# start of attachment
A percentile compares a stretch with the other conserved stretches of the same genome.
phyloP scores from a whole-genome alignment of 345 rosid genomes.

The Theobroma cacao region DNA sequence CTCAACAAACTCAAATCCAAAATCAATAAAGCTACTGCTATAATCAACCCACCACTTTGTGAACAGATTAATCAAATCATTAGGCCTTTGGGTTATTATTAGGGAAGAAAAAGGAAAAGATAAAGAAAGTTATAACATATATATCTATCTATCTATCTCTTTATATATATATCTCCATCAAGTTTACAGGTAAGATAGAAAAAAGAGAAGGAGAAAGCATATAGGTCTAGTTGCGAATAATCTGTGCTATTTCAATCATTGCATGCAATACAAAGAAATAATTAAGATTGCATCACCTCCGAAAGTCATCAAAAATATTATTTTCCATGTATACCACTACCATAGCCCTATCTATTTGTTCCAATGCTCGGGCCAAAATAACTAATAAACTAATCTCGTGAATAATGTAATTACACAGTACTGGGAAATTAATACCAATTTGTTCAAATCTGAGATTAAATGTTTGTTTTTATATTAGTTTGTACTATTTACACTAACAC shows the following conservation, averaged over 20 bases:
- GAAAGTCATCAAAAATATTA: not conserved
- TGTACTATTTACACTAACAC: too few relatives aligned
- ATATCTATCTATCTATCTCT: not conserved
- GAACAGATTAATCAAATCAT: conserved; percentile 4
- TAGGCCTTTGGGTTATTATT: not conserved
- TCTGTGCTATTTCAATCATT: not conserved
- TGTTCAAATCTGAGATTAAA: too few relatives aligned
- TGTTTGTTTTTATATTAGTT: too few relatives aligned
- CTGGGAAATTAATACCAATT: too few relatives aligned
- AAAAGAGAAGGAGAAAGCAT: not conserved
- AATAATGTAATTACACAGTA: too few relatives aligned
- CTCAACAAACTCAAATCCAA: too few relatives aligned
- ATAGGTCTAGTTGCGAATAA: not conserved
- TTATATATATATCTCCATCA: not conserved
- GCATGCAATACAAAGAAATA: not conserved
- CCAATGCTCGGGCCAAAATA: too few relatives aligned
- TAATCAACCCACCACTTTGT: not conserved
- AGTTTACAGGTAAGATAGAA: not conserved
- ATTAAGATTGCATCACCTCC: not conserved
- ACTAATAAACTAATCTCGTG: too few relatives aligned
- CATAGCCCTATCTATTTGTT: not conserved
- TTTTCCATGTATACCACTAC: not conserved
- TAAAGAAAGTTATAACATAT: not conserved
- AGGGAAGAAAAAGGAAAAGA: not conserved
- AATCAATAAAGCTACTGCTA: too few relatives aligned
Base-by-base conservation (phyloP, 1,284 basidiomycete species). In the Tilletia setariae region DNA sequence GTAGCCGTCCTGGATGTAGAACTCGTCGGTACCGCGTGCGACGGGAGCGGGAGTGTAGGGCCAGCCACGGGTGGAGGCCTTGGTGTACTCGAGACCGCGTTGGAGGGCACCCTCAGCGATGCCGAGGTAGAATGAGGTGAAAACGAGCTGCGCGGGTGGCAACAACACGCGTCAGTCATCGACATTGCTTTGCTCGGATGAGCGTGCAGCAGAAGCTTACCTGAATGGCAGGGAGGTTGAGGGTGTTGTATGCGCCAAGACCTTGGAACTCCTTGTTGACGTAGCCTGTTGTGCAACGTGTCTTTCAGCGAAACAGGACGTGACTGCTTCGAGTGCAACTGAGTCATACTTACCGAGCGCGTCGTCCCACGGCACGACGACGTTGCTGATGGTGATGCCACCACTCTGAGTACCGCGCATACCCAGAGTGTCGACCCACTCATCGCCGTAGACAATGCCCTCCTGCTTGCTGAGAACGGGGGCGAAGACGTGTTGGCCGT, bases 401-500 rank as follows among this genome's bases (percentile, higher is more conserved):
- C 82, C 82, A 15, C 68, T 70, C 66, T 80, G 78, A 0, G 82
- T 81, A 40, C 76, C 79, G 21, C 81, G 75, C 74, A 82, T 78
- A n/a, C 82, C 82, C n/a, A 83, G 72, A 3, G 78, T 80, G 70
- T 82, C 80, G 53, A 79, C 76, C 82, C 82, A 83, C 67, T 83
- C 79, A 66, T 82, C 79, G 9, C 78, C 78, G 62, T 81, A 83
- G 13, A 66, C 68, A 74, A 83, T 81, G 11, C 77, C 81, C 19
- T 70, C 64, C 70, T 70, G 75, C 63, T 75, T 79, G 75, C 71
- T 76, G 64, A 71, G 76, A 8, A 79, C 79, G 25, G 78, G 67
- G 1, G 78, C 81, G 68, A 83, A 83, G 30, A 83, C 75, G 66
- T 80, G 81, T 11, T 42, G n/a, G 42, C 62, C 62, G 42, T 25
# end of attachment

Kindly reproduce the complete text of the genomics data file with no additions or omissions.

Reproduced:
A percentile compares a stretch with the other conserved stretches of the same genome.
phyloP scores from a whole-genome alignment of 345 rosid genomes.

The Theobroma cacao region DNA sequence CTCAACAAACTCAAATCCAAAATCAATAAAGCTACTGCTATAATCAACCCACCACTTTGTGAACAGATTAATCAAATCATTAGGCCTTTGGGTTATTATTAGGGAAGAAAAAGGAAAAGATAAAGAAAGTTATAACATATATATCTATCTATCTATCTCTTTATATATATATCTCCATCAAGTTTACAGGTAAGATAGAAAAAAGAGAAGGAGAAAGCATATAGGTCTAGTTGCGAATAATCTGTGCTATTTCAATCATTGCATGCAATACAAAGAAATAATTAAGATTGCATCACCTCCGAAAGTCATCAAAAATATTATTTTCCATGTATACCACTACCATAGCCCTATCTATTTGTTCCAATGCTCGGGCCAAAATAACTAATAAACTAATCTCGTGAATAATGTAATTACACAGTACTGGGAAATTAATACCAATTTGTTCAAATCTGAGATTAAATGTTTGTTTTTATATTAGTTTGTACTATTTACACTAACAC shows the following conservation, averaged over 20 bases:
- GAAAGTCATCAAAAATATTA: not conserved
- TGTACTATTTACACTAACAC: too few relatives aligned
- ATATCTATCTATCTATCTCT: not conserved
- GAACAGATTAATCAAATCAT: conserved; percentile 4
- TAGGCCTTTGGGTTATTATT: not conserved
- TCTGTGCTATTTCAATCATT: not conserved
- TGTTCAAATCTGAGATTAAA: too few relatives aligned
- TGTTTGTTTTTATATTAGTT: too few relatives aligned
- CTGGGAAATTAATACCAATT: too few relatives aligned
- AAAAGAGAAGGAGAAAGCAT: not conserved
- AATAATGTAATTACACAGTA: too few relatives aligned
- CTCAACAAACTCAAATCCAA: too few relatives aligned
- ATAGGTCTAGTTGCGAATAA: not conserved
- TTATATATATATCTCCATCA: not conserved
- GCATGCAATACAAAGAAATA: not conserved
- CCAATGCTCGGGCCAAAATA: too few relatives aligned
- TAATCAACCCACCACTTTGT: not conserved
- AGTTTACAGGTAAGATAGAA: not conserved
- ATTAAGATTGCATCACCTCC: not conserved
- ACTAATAAACTAATCTCGTG: too few relatives aligned
- CATAGCCCTATCTATTTGTT: not conserved
- TTTTCCATGTATACCACTAC: not conserved
- TAAAGAAAGTTATAACATAT: not conserved
- AGGGAAGAAAAAGGAAAAGA: not conserved
- AATCAATAAAGCTACTGCTA: too few relatives aligned
Base-by-base conservation (phyloP, 1,284 basidiomycete species). In the Tilletia setariae region DNA sequence GTAGCCGTCCTGGATGTAGAACTCGTCGGTACCGCGTGCGACGGGAGCGGGAGTGTAGGGCCAGCCACGGGTGGAGGCCTTGGTGTACTCGAGACCGCGTTGGAGGGCACCCTCAGCGATGCCGAGGTAGAATGAGGTGAAAACGAGCTGCGCGGGTGGCAACAACACGCGTCAGTCATCGACATTGCTTTGCTCGGATGAGCGTGCAGCAGAAGCTTACCTGAATGGCAGGGAGGTTGAGGGTGTTGTATGCGCCAAGACCTTGGAACTCCTTGTTGACGTAGCCTGTTGTGCAACGTGTCTTTCAGCGAAACAGGACGTGACTGCTTCGAGTGCAACTGAGTCATACTTACCGAGCGCGTCGTCCCACGGCACGACGACGTTGCTGATGGTGATGCCACCACTCTGAGTACCGCGCATACCCAGAGTGTCGACCCACTCATCGCCGTAGACAATGCCCTCCTGCTTGCTGAGAACGGGGGCGAAGACGTGTTGGCCGT, bases 401-500 rank as follows among this genome's bases (percentile, higher is more conserved):
- C 82, C 82, A 15, C 68, T 70, C 66, T 80, G 78, A 0, G 82
- T 81, A 40, C 76, C 79, G 21, C 81, G 75, C 74, A 82, T 78
- A n/a, C 82, C 82, C n/a, A 83, G 72, A 3, G 78, T 80, G 70
- T 82, C 80, G 53, A 79, C 76, C 82, C 82, A 83, C 67, T 83
- C 79, A 66, T 82, C 79, G 9, C 78, C 78, G 62, T 81, A 83
- G 13, A 66, C 68, A 74, A 83, T 81, G 11, C 77, C 81, C 19
- T 70, C 64, C 70, T 70, G 75, C 63, T 75, T 79, G 75, C 71
- T 76, G 64, A 71, G 76, A 8, A 79, C 79, G 25, G 78, G 67
- G 1, G 78, C 81, G 68, A 83, A 83, G 30, A 83, C 75, G 66
- T 80, G 81, T 11, T 42, G n/a, G 42, C 62, C 62, G 42, T 25